Getting ready for your next grading
One of the biggest days of your karate year is often overlooked. Or at least the preparation leading up to the big day is. Sensei Mark explains.
When should you start training for your next grade.
There are some differences between training for a kyu grade and a yudansha (black belt) grade, but there are also some similarities. When it comes to a kyu grading, most people approach the grading in the same way they might approach training for a tournament. They check the date, and then plan ahead so they peak around the date. Whilst there is some merit to that, many fail to understand when training date for a grading actually begins. It's not 30, 60, or 90 days from from the grading date. In truth, it starts the day after your last grading. And whilst you think you will be examined on grading day (and you will) you are also being examined in the days leading up to the date.
Things to consider
Do you know what is required for the grading?
Check your syllabus
Ask someone that already has the grade you are wanting to attempt
Ask one of your instructors
Can you perform the things that will be required
Do you know the kata well, and can perform it on command?
Can you do the fitness test items? (eg the press up requirement for your grade)
Have you learnt any of the special routines or techniques needed for that grade?
Do you know the Japanese words required for your grade?
Are you entitled to grade?
When was your last grading?
What has your attendance to classes been like?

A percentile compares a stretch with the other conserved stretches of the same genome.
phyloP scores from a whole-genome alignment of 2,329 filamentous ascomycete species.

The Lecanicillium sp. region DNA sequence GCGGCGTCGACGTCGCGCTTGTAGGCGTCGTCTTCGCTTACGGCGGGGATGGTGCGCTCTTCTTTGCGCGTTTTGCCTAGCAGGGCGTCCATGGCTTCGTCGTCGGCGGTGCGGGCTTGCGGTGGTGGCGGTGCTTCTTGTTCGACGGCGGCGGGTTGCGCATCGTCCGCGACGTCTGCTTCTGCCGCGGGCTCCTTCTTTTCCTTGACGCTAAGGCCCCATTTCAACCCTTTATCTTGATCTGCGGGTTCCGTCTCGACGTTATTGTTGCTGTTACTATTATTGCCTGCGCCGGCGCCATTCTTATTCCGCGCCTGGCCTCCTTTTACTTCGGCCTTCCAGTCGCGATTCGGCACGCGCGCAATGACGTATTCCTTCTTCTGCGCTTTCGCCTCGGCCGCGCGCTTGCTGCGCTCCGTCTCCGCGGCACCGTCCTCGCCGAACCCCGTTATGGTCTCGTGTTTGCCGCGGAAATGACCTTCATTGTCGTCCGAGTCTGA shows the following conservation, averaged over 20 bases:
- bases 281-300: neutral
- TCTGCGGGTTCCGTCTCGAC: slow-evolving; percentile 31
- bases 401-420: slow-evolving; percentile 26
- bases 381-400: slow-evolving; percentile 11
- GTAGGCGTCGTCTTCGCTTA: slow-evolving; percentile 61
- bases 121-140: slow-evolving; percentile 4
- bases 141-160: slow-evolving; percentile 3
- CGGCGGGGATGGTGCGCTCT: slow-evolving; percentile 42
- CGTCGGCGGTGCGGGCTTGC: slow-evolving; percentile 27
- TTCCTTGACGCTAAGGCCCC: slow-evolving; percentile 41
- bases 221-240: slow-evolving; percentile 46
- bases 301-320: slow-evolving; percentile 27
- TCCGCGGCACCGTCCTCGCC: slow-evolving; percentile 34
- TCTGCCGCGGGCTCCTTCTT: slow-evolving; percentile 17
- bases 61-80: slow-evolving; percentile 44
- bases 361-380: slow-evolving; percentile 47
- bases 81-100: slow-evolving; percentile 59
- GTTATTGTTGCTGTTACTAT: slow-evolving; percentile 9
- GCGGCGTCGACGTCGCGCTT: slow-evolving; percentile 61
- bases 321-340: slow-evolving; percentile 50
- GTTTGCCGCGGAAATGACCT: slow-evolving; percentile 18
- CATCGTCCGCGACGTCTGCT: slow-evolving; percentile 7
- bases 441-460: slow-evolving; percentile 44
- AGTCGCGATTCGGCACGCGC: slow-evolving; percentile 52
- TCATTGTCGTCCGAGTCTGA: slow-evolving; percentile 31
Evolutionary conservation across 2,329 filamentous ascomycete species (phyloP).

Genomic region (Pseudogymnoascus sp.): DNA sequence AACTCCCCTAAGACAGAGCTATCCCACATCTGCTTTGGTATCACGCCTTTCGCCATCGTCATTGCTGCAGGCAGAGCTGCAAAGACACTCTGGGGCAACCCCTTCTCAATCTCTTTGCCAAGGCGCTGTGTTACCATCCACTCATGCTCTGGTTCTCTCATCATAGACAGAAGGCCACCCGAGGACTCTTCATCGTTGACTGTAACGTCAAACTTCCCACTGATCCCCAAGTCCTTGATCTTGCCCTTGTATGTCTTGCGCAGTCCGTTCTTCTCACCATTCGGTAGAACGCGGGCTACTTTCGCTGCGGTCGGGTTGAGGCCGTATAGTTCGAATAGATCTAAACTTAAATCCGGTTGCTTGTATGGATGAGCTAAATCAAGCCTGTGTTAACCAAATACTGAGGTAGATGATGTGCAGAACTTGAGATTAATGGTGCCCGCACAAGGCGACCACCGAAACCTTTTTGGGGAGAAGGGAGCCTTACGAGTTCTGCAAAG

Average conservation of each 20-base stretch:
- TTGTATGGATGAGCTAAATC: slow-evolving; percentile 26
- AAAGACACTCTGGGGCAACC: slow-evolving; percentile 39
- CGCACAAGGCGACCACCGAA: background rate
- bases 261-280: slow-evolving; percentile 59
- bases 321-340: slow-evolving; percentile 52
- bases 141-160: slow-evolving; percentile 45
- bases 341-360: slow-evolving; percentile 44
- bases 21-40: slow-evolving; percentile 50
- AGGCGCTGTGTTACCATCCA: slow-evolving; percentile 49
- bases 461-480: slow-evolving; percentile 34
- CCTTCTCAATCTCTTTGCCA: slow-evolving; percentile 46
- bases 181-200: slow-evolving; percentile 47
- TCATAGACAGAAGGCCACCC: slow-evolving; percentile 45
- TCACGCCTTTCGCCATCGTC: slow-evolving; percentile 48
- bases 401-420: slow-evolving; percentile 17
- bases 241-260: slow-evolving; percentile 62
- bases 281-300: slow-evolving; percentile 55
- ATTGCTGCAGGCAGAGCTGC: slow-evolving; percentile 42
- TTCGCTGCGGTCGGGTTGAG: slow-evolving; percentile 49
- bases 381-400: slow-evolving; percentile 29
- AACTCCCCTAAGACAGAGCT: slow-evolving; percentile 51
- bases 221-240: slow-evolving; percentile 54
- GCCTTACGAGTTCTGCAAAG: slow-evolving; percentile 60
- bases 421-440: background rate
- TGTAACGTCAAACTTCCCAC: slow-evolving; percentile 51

What if you are not sure if you are ready?
Have you checked everything on the list above?
If you have, and you're still not sure, you are welcome to ask one of the sensei if you can grade.
There is no shame in waiting until you are ready. Much better to do an awesome grading than to feel that you might have scraped through by the skin of your teeth. But don't wait too long either. Start training for it today!
Be your own critic
There are two things you have to do to be successful in Kyokushin karate. You have to come to training, and you have to practice at home. Whilst you're at the dojo, there is the opportunity for your instructor to see how you are getting on - so train hard so they can see you at your best, and look for ways to polish your technique.
But when you are at home, a good way to check your technique is to record yourself with your phone, and then replay it back to yourself. Often we are our own biggest critics. You will see the errors, and be able to correct them. But don't be too hard on yourself.